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A quantitative approach for polymerase chain reactions based on a hidden Markov model

Journal article, 2009

Polymerase chain reaction (PCR) is a major DNA amplification technology from molecular biology. The quantitative analysis of PCR aims at determining the initial amount of the DNA molecules from the observation of typically several PCR amplifications curves. The mainstream observation scheme of the DNA amplification during PCR involves fluorescence intensity measurements. Under the classical assumption that the measured fluorescence intensity is proportional to the amount of present DNA molecules, and under the assumption that these measurements are corrupted by an additive Gaussian noise, we analyze a single amplification curve using a hidden Markov model(HMM). The unknown parameters of the HMM may be separated into two parts. On the one hand, the parameters from the amplification process are the initial number of the DNA molecules and the replication efficiency, which is the probability of one molecule to be duplicated. On the other hand, the parameters from the observational scheme are the scale parameter allowing to convert the fluorescence intensity into the number of DNA molecules and the mean and variance characterizing the Gaussian noise. We use the maximum likelihood estimation procedure to infer the unknown parameters of the model from the exponential phase of a single amplification curve, the main parameter of interest for quantitative PCR being the initial amount of the DNA molecules. An illustrative example is provided.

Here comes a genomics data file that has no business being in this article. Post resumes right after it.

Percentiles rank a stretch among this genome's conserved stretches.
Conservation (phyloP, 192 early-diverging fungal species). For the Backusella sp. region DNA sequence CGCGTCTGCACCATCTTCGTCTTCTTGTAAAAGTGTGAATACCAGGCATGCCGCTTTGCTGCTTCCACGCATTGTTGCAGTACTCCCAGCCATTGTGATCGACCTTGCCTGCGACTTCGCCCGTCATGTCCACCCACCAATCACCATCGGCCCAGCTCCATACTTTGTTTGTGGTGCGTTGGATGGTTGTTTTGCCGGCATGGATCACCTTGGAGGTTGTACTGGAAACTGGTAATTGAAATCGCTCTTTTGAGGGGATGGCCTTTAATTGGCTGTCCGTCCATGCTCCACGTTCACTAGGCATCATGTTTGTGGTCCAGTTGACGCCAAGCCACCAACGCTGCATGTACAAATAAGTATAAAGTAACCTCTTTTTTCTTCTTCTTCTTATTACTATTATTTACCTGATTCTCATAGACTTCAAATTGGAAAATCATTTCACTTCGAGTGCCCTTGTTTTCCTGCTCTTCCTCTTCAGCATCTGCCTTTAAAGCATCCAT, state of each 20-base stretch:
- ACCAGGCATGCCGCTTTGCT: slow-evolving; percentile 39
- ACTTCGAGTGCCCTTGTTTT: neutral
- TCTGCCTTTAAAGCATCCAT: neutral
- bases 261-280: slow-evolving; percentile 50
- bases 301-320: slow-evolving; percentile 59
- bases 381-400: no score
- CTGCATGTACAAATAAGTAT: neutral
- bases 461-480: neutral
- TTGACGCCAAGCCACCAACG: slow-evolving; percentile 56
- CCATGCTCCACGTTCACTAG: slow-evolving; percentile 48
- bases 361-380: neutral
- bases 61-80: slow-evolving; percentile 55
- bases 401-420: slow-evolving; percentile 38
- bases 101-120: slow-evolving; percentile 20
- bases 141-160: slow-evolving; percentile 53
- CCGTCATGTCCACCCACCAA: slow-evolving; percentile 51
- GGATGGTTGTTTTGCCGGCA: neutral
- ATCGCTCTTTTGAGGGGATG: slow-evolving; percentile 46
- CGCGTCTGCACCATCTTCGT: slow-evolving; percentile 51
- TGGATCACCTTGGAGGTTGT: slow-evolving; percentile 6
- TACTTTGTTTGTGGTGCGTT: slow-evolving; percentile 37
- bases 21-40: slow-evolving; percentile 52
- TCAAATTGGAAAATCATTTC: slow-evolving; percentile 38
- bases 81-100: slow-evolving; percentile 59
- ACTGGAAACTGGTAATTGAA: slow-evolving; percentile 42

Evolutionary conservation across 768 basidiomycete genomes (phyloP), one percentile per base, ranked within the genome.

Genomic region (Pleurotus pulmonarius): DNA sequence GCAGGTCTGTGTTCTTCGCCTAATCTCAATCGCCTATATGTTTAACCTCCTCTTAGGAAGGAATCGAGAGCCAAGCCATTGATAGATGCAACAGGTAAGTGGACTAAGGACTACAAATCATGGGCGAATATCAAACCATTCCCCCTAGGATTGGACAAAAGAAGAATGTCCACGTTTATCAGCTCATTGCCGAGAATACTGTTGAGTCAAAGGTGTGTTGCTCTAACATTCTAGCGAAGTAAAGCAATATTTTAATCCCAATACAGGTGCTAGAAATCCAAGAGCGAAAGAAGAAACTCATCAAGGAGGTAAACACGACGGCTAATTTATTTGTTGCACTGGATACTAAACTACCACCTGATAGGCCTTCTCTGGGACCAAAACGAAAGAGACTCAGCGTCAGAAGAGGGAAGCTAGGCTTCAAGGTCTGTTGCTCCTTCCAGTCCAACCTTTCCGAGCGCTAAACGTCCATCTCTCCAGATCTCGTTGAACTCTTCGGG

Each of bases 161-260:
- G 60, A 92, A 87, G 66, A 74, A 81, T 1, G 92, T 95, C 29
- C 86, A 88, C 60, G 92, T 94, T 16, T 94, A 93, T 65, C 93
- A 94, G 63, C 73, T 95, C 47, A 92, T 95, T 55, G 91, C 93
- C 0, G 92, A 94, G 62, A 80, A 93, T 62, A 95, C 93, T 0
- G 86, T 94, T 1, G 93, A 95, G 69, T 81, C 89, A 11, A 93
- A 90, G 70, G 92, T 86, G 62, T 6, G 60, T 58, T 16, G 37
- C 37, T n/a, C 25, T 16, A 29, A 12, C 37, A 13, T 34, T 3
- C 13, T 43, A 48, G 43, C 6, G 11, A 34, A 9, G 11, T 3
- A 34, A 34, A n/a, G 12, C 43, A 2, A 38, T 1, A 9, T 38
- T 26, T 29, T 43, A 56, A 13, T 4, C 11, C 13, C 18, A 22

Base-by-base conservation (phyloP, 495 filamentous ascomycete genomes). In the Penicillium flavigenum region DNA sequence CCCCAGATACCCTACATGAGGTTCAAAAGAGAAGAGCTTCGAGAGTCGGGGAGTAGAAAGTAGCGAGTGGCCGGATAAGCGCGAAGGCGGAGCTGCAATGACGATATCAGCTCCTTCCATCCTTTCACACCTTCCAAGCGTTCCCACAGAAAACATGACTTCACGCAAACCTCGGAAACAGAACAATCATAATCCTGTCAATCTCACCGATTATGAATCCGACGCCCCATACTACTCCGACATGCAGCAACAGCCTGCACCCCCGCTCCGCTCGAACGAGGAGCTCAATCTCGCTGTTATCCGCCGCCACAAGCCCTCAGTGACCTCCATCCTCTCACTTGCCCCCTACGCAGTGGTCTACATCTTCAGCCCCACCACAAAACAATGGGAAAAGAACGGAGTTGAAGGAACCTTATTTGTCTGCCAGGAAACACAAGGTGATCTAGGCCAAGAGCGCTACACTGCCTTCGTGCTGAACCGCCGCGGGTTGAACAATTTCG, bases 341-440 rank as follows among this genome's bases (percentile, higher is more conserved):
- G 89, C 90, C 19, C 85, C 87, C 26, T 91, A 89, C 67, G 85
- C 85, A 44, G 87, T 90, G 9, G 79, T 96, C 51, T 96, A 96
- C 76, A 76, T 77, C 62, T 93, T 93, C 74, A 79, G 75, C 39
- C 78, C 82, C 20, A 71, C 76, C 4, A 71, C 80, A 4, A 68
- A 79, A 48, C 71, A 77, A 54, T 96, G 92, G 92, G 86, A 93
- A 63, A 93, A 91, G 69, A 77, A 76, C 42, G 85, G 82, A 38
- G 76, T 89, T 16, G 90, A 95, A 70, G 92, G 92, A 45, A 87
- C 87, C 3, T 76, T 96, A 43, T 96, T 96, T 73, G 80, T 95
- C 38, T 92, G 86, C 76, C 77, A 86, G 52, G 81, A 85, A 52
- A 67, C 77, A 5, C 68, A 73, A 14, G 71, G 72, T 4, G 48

Hidden Markov model

Monte Carlo

statistical-analysis

Data analysis

efficiency

maximization

em algorithm

amplification

Polymerase chain reaction

expectation maximization algorithm

Molecular biology

real-time pcr

distributions

monte-carlo

maximum-likelihood estimator

convergence